Macon is conveniently located between two major interstate highways (I-75 and I-16), providing easy access to the nearby cities of Atlanta (to the north) and Savannah (to the southeast) for weekend excursions.

8. Journalism is a big deal here

The Center for Collaborative Journalism at Mercer University was founded a few years ago, and it has since been hailed by The New York Times as a groundbreaking initiative with the potential to revolutionize the news industry. 

Macon’s daily paper, The Telegraph, has been publishing out of the multimillion-dollar building since 2012. Students at Mercer University can now intern at the Telegraph and Georgia Public Broadcasting’s radio stations to gain practical experience in the field.

9. Macon is a religious city

Macon is another city located in the Bible Belt, and it has a sizable Christian community. 

Forty-seven percent of the people living in Macon are associated with some kind of religious congregation. 46% of them belong to the Southern Baptist church, 23% to the United Methodist Church, 23% to some other church, and 8% to the Catholic church.

10. Winters are mild here

The average high in Macon during the winter months of December and January is a comfortable 60 degrees.

Since it is in the southern section of the state, the city has milder winters and less snowfall than its northern counterparts. The city gets only about 1 inch of snow per year.

Macon’s proximity to the Atlantic Ocean also contributes to its mild climate. The climate is warm all year round, and the winters are especially bearable.

11. Springtime comes with allergies

Allergies are a sure thing come springtime in Macon. Many locals have to take allergy medication daily and keep tabs on the pollen forecast.

Mold and ragweed thrive in the city’s hot, humid atmosphere, and the abundant trees create a wonderful habitat for pollen-producing plants.

That’s why it’s not uncommon to have a heavy layer of yellow powder in the air, making it hard to breathe and triggering symptoms like sneezing, itchy eyes, and runny noses.

12. Bugs are a menace

Those pesky pests have made Macon famous. Mosquitoes, termites, and cockroaches are just some of the insects that thrive in the region’s humid environment and dense foliage. Most of these insects won’t do any harm, but they can be a pain nonetheless.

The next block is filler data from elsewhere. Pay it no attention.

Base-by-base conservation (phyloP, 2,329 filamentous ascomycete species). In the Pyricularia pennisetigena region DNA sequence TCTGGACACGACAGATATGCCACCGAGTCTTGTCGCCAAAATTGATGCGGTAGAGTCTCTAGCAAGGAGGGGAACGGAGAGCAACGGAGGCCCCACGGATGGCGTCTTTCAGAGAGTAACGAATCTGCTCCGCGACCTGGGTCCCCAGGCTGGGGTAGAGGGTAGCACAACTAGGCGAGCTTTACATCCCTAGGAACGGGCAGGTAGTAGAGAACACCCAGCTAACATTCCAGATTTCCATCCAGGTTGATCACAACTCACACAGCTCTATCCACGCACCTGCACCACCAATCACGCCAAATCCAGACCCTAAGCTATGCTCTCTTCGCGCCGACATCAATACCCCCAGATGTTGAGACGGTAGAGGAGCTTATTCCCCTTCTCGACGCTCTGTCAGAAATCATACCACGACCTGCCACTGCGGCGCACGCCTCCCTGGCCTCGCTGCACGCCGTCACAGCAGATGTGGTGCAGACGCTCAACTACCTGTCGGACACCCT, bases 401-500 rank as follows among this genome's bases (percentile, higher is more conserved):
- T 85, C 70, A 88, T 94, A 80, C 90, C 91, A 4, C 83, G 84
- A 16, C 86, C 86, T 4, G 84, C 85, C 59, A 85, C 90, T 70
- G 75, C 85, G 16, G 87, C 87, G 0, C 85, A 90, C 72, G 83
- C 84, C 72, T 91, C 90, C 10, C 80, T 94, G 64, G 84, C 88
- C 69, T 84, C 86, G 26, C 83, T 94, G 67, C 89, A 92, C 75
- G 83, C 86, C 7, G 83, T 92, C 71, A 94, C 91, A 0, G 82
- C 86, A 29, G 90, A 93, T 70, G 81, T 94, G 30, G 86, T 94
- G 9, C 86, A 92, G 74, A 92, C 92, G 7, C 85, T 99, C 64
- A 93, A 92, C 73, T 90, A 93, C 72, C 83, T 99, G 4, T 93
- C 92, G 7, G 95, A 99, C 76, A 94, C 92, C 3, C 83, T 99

Most insects are merely an annoyance, but mosquitoes can really spread dangerous diseases like malaria and the Zika virus. Consequently, it is important to protect yourself from insect bites if you plan on moving to Macon.

13. Highs of 90°F are common in summer

Macon is in the southeastern United States. As a result, during the summer, it is very hot and muggy. Temperatures in July average around 89 degrees Fahrenheit but frequently soar above 95 degrees Fahrenheit.

There is also a lot of humidity, usually well over 80%. Those who are not accustomed to the heat and humidity may find the conditions to be intolerable.

14. The numerous highways and interstates make traffic awful

Macon is notorious for its gridlock. Since the city has many highways and interstates, navigating them during rush hour might be difficult. Congestion in the city is further worsened by the numerous construction sites located around the area.

Before hitting the road during rush hour, make sure you’ve planned ahead and given yourself plenty of time. Secondly, if you can help it, try to stay away from locations with ongoing construction.

15. Explore the city and learn about its history

There are numerous opportunities to have fun and keep yourself entertained in Macon. Explore early Mississippian temple mounds, take a stroll down the boardwalk, see a Civil War battle site, and learn about the area’s history at the Ocmulgee Mounds National Historic Park, a famous outdoor destination. Beaches, campgrounds, watersports, and hiking trails can all be found in Macon’s Amerson River Park and Lake Tobesofkee.

Hay House, the Cannonball House and Museum, the Georgia Sports Hall of Fame, and more are just a few of the historical places that can be visited in the neighborhood. The Otis Redding statue is also open to the public.


Macon has a lot of amazing things to offer its residents. It has an affordable cost of living, a rich history, numerous entertainment opportunities, mild winters, and fun festivals.

However, you should also consider the hot and humid summers, notorious traffic, springtime allergies, and bugs.